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Yelling at ride ops??

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Has anyone else experienced this? Yesterday on 3 separate rides people were yelling at rides ops because they were pulling kids off to measure their height. Now I don't have kids but I was so upset at these people yelling, there's a reason they do this and it's called safety. These people would be the first to file a law suit if something happened to one of their kids. I just don't get it and think it's wrong, these ride ops work hard and don't deserve it.

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^ Because not every ride has a line separator who can check them on the way in. I imagine this is due to staffing levels. Sometimes, ya gotta make lemonade out of lemons.

And yes, I've seen the yelling. That's one of the ugliest and nonsensical things I've ever seen at a park. Imagine how much more upsetting it would be to have an incident because a child was too short. Makes that 10-second check seem a little less torturous, I hope?

There is no reasonable argument against height checking, period.

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^ Here is one for you...  

What if this child has an appropriate color wristband for the ride, and has a Drivers License that has the Orange (54") color band? I mean, it's still rude to argue and I'm not saying that I support that. But, what if...

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^ Here is one for you...  
What if this child has an appropriate color wristband for the ride, and has a Drivers License that has the Orange (54") color band? I mean, it's still rude to argue and I'm not saying that I support that. But, what if...


Maybe they should quit selling that stupid license thingy and prioritize safety vs money.

Put numerous height stations in at the front gate and get all the kids wristbands. Other parks do it without issues at the entrance, not one random location in the park.

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Does the park have a kids admission.  I have seen it where at the front gate the measure tall enough to have to pay for the adult mission and then when they go to ride they measure smaller than they did at the gate.  Then as a parent I would be upset at front gate employees and not the ride ops.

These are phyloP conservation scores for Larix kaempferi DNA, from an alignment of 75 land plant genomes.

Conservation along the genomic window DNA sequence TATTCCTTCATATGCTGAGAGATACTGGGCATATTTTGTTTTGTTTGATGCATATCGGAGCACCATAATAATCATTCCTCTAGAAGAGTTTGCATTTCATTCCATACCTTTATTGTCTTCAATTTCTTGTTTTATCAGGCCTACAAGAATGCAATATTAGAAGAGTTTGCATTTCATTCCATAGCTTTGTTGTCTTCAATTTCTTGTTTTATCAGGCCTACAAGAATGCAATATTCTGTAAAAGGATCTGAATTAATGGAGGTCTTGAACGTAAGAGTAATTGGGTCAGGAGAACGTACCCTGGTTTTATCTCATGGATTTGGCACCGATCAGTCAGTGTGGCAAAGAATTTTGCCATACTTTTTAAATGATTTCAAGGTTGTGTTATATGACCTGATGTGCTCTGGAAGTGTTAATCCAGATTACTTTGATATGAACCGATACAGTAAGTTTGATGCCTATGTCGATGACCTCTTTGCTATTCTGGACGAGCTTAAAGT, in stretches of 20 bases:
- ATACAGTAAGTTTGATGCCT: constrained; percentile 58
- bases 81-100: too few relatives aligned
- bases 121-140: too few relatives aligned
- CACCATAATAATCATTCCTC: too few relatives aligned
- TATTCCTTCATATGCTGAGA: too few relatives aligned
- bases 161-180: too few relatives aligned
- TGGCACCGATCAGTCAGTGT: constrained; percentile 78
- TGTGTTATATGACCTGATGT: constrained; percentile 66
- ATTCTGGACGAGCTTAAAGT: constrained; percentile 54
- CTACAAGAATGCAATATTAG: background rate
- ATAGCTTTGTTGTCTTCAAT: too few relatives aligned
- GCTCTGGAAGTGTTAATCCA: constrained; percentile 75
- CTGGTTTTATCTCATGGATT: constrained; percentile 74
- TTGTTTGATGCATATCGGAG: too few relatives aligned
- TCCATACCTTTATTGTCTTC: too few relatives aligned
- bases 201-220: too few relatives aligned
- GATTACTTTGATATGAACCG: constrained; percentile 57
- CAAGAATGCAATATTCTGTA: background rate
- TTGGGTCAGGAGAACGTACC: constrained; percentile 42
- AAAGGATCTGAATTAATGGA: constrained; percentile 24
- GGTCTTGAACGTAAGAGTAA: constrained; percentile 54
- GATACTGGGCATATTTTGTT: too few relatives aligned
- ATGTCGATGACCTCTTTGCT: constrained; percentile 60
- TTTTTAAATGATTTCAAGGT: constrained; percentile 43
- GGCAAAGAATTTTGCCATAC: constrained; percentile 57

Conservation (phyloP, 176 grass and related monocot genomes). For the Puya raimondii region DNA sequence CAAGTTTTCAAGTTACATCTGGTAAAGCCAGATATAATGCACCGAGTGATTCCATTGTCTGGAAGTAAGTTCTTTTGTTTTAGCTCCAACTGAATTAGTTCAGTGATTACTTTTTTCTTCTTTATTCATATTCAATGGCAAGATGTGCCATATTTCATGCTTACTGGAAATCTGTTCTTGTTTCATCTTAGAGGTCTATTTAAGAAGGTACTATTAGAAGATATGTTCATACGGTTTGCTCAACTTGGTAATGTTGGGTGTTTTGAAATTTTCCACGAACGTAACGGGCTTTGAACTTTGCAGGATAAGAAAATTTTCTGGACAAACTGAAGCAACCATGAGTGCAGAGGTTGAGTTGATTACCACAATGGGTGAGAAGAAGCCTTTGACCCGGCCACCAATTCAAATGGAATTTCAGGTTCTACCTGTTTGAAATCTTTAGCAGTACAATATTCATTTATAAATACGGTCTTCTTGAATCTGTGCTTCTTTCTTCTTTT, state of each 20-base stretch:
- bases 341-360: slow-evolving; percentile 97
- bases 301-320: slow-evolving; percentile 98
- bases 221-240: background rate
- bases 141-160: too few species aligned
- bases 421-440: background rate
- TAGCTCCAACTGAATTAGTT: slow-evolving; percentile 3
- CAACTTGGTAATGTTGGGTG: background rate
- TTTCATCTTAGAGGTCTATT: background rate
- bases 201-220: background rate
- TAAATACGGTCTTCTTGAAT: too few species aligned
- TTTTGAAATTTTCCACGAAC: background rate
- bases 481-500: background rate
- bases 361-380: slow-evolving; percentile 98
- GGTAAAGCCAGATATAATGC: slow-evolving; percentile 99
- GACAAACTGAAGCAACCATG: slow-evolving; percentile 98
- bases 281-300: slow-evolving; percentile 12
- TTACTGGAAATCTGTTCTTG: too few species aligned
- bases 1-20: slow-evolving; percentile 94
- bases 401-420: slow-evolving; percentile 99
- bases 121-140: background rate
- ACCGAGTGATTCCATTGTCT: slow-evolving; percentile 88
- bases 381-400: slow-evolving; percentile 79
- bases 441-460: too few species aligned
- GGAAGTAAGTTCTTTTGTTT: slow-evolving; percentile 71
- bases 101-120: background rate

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1 minute ago, fyrfyter said:

 


Maybe they should quit selling that stupid license thingy and prioritize safety vs money.

Put numerous height stations in at the front gate and get all the kids wristbands. Other parks do it without issues at the entrance, not one random location in the park.

 

I agree. I hate seeing them. 

 

Only reason I asked is because I had to wait for a parent to finish yelling at a ride OP for said above reasons. 

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It is rude. I have been on the receiving end of rude parents who are upset about heights at Coney (where we do not have color coded wristbands for heights).  At Coney, we have wristbands to serve as an identification that you have paid to ride the rides.  Pass holder must get a wristband (a policy that has been in place for three years now).  Over the weekend, we had a guest (a season pass holder) say that one of our operators was "harassing" them, but not letting them ride the Python.  Held up operations, and resulted in them wanting to get their pass refunded (which didn`t happen).  The back of the passes say that a wristband is required to ride the rides.

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40 minutes ago, fyrfyter said:

 


Maybe they should quit selling that stupid license thingy and prioritize safety vs money.

Put numerous height stations in at the front gate and get all the kids wristbands. Other parks do it without issues at the entrance, not one random location in the park.

I buy the license just because of this reason, it is kind of a funny self-satisfying loop.

They make everyone go to one of two places to get measured to get a license, which means the line is long at that location, which makes me want to buy the license to not bother with the line.

 

I did have my first situation on Viking Fury where I didn't take the time to get my daughter measured for a wrist band, so they took her off the ride, which I expected, and measured her and gave her a wristband right there. Haven't seen a ride just give them out, normally they measure them and put them back on the ride.

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45 minutes ago, sixohdieselrage said:

^ Here is one for you...  

What if this child has an appropriate color wristband for the ride, and has a Drivers License that has the Orange (54") color band? I mean, it's still rude to argue and I'm not saying that I support that. But, what if...